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Latest posts by paull2

Conference pears

Posted: 23/10/2013 at 18:47

As has been said, they are ready to pick when they come away when you lift them with a slight twist. If you have to pull, then it's too soon. In any case they will be rock hard, which is the way my wife likes to eat them but I don't. I put them in a bowl on a windowledge for a week or two to soften slightly.

Quince Tree

Posted: 23/10/2013 at 18:41

I have a Vranja in my orchard which is about 10 years old and 25 ft high. It's in heavy clay and a sheltered spot, and produces a modest but not bountiful crop of around 40-50 fruits each year. It gets some shade from nearby hawthorns. I have pruned it once to try to improve the shape because it's a vigorous grower. Nice pink flowers in May.

Fallen Apples - Dig In or Compost ?

Posted: 23/10/2013 at 18:30

Even if you make cider, as I do, there will always be rotten windfalls. If the fallen fruit is an eyesore for you, compost by all means.  Although left to rot, the apples provide a useful source of food for birds and other wildlife during the winter. One year, I read somewhere that leaving fallen apples where they drop sends some kind of message to the tree not to produce as much fruit the following year. Probably nonsense. Anyway, so I collected the unwanteds in a large pile (I had seven standard trees) to rot but that attracted rats from far and wide.

I will/I won't grow that again

Posted: 29/09/2013 at 17:41

Mixed bag this year. Marmande toms always deliver and will grow a few next season mainly outside. Tried Harbinger under glass this year but unimpressed with taste, also Yellow Brandywine which ARE tastey but have never produced a decent crop for me. Love 'black' varieties  and grew Carbon again  and continue to be impressed. Good few mediocre croppings in containers, esp Numex chilli, which I blame on cheap compost error (I will splash out next time). Outside, a dwarf variety of Borlotti beans my biggest waste of time/effort, and don't really know why. Annoying!

Tasty and unusual fruit

Posted: 27/01/2013 at 12:31

Like LilyL, I grow Cape Gooseberry plants in containers every year. They grow (too)rapidly in a GH, so I just have a couple outside in a sunny sheltered spot. Leave until just before first frosts in Oct or so for harvesting the sweet spicey fruits.

Also I have three small Dragon Fruit ( plants on the go (from seed) indoors and will be delighted just to get a flower.

Current challenge is Karela ( which I can't yet get to germinate but will try this year. Have also failed to date with Persimon despite chilling the seeds for a few months. Any ideas?


Posted: 03/01/2013 at 11:59

Many thanks Bob.


Posted: 02/01/2013 at 19:17

I grew a hanging variety from seed last summer, and the plants grew and fruited quite well considering. I'm not sure how best to look after them in Spring. Do I break them up from the baskets and 'repot' in fresh compost or perhaps leave them in peace and ( liquid) feed them well when they flower?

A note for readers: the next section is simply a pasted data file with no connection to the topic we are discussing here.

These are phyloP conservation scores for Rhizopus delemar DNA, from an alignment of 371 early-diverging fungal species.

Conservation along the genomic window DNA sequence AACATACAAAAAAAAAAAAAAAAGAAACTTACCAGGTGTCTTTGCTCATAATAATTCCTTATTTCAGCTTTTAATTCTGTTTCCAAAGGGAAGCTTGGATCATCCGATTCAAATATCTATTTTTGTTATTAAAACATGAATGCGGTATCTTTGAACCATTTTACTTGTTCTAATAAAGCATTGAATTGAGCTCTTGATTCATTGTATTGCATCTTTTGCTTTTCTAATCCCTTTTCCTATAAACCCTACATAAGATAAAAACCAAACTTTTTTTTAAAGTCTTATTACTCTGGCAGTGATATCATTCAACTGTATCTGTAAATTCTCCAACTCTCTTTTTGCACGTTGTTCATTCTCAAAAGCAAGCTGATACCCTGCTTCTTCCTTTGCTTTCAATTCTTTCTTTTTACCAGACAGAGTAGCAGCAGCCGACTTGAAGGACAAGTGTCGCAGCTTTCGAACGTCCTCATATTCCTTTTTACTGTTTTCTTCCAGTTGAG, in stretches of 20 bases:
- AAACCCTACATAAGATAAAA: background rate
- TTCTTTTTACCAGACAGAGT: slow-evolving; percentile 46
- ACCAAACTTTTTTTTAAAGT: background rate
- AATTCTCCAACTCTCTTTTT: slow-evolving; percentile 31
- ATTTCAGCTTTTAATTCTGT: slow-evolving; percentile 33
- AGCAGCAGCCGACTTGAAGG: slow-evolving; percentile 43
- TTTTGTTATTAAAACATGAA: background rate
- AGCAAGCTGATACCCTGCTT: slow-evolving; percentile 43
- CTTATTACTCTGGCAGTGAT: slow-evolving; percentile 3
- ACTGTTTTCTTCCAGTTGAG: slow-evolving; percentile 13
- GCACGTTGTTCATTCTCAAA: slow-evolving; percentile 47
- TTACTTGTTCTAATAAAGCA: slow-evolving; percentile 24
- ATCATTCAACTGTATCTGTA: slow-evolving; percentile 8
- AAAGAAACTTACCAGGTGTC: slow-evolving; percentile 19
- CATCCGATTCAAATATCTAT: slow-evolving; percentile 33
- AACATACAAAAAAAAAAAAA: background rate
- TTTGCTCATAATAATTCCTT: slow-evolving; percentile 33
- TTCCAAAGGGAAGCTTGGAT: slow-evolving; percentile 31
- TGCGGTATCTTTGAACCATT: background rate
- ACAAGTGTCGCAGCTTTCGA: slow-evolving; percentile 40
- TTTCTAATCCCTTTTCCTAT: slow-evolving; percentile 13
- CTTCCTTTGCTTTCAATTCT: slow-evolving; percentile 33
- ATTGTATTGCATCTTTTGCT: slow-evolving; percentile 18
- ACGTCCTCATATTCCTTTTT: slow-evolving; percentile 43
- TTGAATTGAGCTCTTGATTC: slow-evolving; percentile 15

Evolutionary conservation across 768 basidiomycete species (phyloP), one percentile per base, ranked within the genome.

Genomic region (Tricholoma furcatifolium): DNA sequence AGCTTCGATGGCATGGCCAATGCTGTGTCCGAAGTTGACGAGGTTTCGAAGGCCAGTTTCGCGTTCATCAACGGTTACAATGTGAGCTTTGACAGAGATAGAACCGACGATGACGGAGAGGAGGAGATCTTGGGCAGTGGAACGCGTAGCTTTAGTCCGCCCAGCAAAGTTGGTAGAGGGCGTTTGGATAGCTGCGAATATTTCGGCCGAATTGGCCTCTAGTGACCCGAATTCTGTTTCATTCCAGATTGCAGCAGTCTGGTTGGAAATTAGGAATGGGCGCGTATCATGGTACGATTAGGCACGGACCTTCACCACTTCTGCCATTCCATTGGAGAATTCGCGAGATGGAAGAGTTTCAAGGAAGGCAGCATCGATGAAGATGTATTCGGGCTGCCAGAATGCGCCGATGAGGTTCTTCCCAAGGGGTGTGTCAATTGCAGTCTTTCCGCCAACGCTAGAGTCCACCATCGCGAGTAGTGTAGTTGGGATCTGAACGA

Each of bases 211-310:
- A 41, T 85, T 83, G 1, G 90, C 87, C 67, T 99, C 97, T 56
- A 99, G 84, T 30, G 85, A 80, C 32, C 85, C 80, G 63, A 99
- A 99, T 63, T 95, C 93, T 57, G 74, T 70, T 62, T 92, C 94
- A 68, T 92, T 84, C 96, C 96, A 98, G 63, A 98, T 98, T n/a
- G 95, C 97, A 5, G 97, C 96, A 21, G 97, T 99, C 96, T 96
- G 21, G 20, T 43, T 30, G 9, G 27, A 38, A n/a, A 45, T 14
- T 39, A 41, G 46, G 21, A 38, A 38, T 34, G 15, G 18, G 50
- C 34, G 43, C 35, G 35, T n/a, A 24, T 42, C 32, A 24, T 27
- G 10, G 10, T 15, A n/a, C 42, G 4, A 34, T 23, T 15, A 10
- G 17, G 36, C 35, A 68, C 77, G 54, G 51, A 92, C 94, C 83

James Grieve apple

Posted: 28/09/2012 at 10:38

I have had a similar problem with a Greensleeves variety which seems barely to have stayed alive this year since planting about 12 months ago. I think it's a drainage issue in my case... clay soil, wet Spring, slow drainage. I dug its hole well on a slight slope and added plenty of compost and bonemeal. I'm now considering digging it up, redigging the hole extensively with broken bricks etc too.

Something has taken all my apples !

Posted: 05/09/2012 at 19:50

Boule, yes squirrels are a damn nuisance and , officially, a pest. It is illegal to catch and release elsewhere so they should be destroyed humanely. But for pity's sake, try not to tell the world how you would dispose of them. One chap a few months ago was prosecuted for doing what you advocate. You are supposed to release the beast into a sack then club it on the head, officially. So be more careful or you will attract a passionate reaction from some posters here.


Posted: 26/08/2012 at 20:52

Flo, I always understood that the best pollinator for Comice is in fact Concorde. I have both but the Comice still remains a bit of a failure each year with only a couple of pears. I think it doesn't like my sticky clay soil and would much rather have a chalky or sandy bed for its roots.

Regarding gages, yes they are a great fruit with rich spicy aroma. Better than the best of plums, so it surprises me that I've never planted one or two of my own. My mother-in-law's Old English variety is lovely but I can't say which is the frontrunner for flavour, hardiness, reliability etc.

Discussions started by paull2

Pear tree survival?

Trees return from the dead 
Replies: 1    Views: 35
Last Post: Today at 17:45

Broad bean burn?

Is burning part of a process? 
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Last Post: 13/08/2014 at 15:03

Blossom-end blues

End rot despite careful watering 
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Last Post: 24/07/2014 at 17:41

Filling in lawn centre-piece

How to fill-in area and restore to lawn 
Replies: 4    Views: 156
Last Post: 11/07/2014 at 10:20

Fig crop drop

Figs dropping before ripening 
Replies: 6    Views: 711
Last Post: 29/08/2012 at 00:52

Sweet potato

grow from sprouting peel? 
Replies: 4    Views: 681
Last Post: 29/07/2012 at 12:44

Dragon fruit

Replies: 10    Views: 752
Last Post: 26/07/2012 at 20:50

Tomatoes not setting fruit

Plenty of flowers but few fruit set 
Replies: 8    Views: 895
Last Post: 05/07/2012 at 08:54

Split stem courgettes

What causes split stems 
Replies: 0    Views: 814
Last Post: 05/06/2012 at 09:38

Cherry picking problem

What's eating my cherry leaves? 
Replies: 3    Views: 527
Last Post: 21/05/2012 at 12:19
10 threads returned